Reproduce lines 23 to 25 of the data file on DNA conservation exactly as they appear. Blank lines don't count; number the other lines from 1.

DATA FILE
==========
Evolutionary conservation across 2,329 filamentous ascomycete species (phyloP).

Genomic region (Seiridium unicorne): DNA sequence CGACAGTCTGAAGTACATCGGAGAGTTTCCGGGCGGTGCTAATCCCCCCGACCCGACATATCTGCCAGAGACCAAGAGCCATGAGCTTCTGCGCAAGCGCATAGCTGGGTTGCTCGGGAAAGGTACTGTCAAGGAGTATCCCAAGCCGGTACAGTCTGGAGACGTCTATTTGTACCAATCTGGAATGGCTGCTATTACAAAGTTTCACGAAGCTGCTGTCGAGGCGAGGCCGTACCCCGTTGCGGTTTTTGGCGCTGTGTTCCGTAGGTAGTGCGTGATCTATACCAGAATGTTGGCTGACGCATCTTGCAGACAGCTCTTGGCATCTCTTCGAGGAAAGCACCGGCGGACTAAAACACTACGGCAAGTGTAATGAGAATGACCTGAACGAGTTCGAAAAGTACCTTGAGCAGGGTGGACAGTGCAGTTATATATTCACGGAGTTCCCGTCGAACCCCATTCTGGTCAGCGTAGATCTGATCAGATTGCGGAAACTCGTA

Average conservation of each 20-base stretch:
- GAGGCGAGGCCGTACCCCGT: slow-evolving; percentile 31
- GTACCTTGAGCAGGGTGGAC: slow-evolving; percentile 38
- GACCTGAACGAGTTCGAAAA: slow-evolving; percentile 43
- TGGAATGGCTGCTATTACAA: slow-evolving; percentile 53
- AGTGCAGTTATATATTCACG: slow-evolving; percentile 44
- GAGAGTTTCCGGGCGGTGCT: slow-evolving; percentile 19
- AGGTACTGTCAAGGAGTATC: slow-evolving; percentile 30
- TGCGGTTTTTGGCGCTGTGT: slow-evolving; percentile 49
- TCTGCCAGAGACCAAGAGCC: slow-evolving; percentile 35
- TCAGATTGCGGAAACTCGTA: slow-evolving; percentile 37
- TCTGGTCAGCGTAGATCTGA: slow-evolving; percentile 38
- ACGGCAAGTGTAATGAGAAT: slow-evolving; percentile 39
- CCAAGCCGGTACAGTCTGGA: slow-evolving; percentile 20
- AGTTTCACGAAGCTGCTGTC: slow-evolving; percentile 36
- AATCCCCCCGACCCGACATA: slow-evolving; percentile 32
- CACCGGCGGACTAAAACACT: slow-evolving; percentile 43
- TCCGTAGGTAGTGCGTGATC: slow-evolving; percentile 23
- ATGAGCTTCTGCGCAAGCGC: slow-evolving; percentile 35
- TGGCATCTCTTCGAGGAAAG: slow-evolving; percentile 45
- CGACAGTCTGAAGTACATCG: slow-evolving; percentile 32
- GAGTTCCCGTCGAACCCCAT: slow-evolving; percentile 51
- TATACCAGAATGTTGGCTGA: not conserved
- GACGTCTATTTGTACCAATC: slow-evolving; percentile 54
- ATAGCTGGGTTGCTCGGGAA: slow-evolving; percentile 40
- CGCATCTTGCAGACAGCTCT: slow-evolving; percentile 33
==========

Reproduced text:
- CGACAGTCTGAAGTACATCG: slow-evolving; percentile 32
- GAGTTCCCGTCGAACCCCAT: slow-evolving; percentile 51
- TATACCAGAATGTTGGCTGA: not conserved